I see the BBC is continuing its role as official propagandist for the UK government. A new article today describes the ‘cyber-attack’ threat to London’s Olympic ceremony. As usual, there is no substance to the story; just continued fear-mongering aimed at justifying GCHQ’s total surveillance programme. And just like this time last week its primary purpose is to advertise tonight’s episode of Under Attack – The Threat From Cyberspace on Radio 4. And just like last week I shall not be listening because I’ve heard it all before.
Bruce Schneier has put it right: the issue here is not one of privacy versus security (which is how governments present it), it is one of liberty versus control.
Over in the States the Obama administration has been equally active in mobilizing its own propaganda machine. Former FBI director Louis Freeh has been talking to the Associated Press, published in the New York Times yesterday, and reiterates his own version of the cybergeddon cyber Pearl Harbor. “You could manipulate transportation systems, aviation guidance systems, highway safety systems, maritime operations systems. You could shut down an energy system in the northeast U.S. in the middle of winter. The potential for mass destruction in terms of life and property is really only limited by (the attackers’) access and success in penetrating and hijacking these networks.”
This from the government that developed Stuxnet and attacked Iran. Yawn.
I want my privacy and I want my liberty; and I do not want government spending the money it takes from me in taxes to impose its version of security through its version of control over me.
When the UK government talks about ‘transparency’, it means being transparent with our data, not government behaviour. Transparency doesn’t mean telling the people what the government is doing, or providing proof to justify its actions – it means selling the personal information of ordinary people to the highest bidder.
And when it doesn’t have enough personal data it furtively sets about getting more. Like secretly collecting the private communications of everyone. Like planning a national DNA/ID database hidden within the National Health Service.
A year ago, the government asked “Stephan Shakespeare, Chair of the Data Strategy Board and CEO of YouGov, to look at our progress so far on opening up public data and set out his assessment of how the Government should best use PSI [public sector information] to support economic growth… Stephan consulted with leading industry experts, businesses and academics in the field as well as undertaking a comprehensive market assessment of PSI.”
But he didn’t talk to you and he didn’t talk to me. And ‘public sector information’ is our information not his, and not the government’s.
Here’s a flavour from Shakespeare’s report:
In our consultations, business has made clear that it is unwilling to invest in this field until there is more predictability in terms of supply of data. Therefore without greater clarity and commitment from government, we will fail to realise the growth opportunities from PSI.
It is important to note for such a strategy that the biggest prize is freeing the value of health, education, economic and public administrative data.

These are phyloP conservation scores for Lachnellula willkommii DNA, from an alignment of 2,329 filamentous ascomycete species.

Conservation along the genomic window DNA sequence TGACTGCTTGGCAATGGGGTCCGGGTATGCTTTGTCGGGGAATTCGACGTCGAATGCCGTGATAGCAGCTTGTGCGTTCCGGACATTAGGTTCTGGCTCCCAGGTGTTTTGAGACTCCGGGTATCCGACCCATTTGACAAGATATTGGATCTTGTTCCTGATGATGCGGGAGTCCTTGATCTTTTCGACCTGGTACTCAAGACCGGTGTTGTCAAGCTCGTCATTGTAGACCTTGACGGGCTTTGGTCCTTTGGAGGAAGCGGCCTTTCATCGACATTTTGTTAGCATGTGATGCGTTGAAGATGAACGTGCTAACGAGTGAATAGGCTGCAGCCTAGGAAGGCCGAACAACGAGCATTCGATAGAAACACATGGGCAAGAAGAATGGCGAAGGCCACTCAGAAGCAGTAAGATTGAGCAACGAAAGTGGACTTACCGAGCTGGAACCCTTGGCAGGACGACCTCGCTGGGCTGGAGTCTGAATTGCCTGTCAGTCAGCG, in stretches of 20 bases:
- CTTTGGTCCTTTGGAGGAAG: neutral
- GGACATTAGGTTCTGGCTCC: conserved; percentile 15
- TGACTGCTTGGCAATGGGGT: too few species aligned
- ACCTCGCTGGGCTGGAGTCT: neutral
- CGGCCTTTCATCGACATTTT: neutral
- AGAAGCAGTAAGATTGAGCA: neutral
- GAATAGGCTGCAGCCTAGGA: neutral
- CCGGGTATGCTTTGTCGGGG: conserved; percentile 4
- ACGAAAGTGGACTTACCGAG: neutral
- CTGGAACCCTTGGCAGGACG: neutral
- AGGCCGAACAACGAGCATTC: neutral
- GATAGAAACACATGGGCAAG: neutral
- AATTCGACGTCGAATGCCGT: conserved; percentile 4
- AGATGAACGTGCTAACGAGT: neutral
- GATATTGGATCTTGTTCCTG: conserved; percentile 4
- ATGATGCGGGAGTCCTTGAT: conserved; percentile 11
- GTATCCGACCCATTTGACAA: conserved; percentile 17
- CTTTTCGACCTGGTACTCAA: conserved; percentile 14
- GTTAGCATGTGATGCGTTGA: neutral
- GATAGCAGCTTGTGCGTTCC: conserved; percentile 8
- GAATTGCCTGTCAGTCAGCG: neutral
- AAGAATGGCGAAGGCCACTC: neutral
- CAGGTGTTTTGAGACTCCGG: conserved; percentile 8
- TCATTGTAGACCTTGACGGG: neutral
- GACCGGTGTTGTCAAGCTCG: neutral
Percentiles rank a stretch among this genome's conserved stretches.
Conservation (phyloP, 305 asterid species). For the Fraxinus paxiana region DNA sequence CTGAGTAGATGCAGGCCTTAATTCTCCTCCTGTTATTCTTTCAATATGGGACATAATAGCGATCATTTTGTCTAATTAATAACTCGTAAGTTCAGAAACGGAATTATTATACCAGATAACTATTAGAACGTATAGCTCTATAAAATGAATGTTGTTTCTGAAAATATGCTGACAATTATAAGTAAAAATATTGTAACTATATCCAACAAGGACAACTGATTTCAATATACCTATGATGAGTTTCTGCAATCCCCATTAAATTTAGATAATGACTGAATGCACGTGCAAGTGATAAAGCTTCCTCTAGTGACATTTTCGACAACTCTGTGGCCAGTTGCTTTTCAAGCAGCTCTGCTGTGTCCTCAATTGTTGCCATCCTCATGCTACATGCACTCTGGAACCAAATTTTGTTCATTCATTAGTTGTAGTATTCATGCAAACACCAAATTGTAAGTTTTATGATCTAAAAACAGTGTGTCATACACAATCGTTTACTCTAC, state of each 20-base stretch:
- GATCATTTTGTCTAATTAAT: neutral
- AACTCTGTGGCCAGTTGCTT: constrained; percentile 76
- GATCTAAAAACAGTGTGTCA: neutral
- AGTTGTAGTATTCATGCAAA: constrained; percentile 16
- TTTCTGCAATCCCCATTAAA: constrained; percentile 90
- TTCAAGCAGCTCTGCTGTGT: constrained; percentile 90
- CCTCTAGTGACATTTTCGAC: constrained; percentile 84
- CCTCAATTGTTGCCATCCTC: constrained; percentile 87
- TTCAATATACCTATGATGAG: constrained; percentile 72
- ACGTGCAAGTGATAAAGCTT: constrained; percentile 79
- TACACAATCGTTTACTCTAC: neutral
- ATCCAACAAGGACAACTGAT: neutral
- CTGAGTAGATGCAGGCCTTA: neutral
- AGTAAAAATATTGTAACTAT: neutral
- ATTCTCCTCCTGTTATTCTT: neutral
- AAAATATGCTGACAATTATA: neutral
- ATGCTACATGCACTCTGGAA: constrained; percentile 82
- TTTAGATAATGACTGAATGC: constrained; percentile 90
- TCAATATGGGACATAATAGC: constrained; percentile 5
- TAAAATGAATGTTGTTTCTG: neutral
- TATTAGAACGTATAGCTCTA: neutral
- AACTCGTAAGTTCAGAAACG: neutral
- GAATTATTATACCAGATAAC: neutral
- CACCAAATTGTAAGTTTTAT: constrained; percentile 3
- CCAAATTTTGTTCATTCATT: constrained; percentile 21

Quite clearly, without any consultation with the people, the government is being urged to be transparent with business on exactly what it is willing to sell; and that the most valuable data is our personal health records, our educational records, our economic status, and other information held about us by the local authority.
And the government’s response to this? One word:
This is government transparency – selling our privacy to the highest bidder. Are we really happy to just let this happen?
Back in April Google amended its Google Play developer policy. It was a simple addition: “An app downloaded from Google Play may not modify, replace or update its own APK binary code using any method other than Google Play’s update mechanism.”
Simple, but far-reaching. At a stroke, it eliminated the growing threat of ‘silent updates’ to Android apps. At the time, many people thought it was specifically aimed at arch display advertising rival, Facebook. It probably was.
Facebook had been secretly experimenting with silent updates to its new Facebook Home app. Once an app has been installed with acceptable and accepted permissions, it is able to update itself with new and expanded permissions secretly (silent updates); that is, without telling the user what was happening, or what new permissions were being enacted.
But by forcing those updates to go via the Play Store, Google is able to stop them being ‘silent’. Good job, really. Facebook’s Android app has been updated — but provided you got it from Play, it cannot update itself silently.
Sarah A. Downey, a lawyer and privacy strategist with Abine, did a simple blog: eighteen words and a graphic compilation of three screenshots:
Her comment: “Really, Facebook? Three screens of permissions? No thanks. We don’t have that kind of relationship.”
Says it all really. If Google hadn’t insisted on updates via Play, you might never know about it this update. And if you side-load an app — for example, straight from Facebook — you might still never know about it.
So, two lessons: get your apps from Play; and dump Facebook anyway.
Goodle (that is, the UK’s ICO) is friendly with Google. You can see that in its behaviour over Street View (the collection, inadvertent or otherwise, of personal wifi data while driving round the streets of the world). Germany fined Google over it. Goodle just said stop it, don’t do it again, and get rid of what you’ve got.
When Google didn’t get rid of it, Goodle had to get really tough, and say get rid of it now, because we really, really mean it this time!
But back to Article 29. Problematically, Goodle, it is one of six EU member states chosen to take enforcement action against Google. CNIL, the French regulator, has already completed its task. It has instructed Google in exactly what it must do to come into conformance with French laws. Google has three months to comply before CNIL levies a fine.
Spain is likely to be next. The Spanish regulator announced on Thursday that it has “found evidence of five serious privacy law breaches — each punishable with fines of up to 300,000 euros ($395,000).” (AFP) An enforcement notice with threats will likely follow shortly.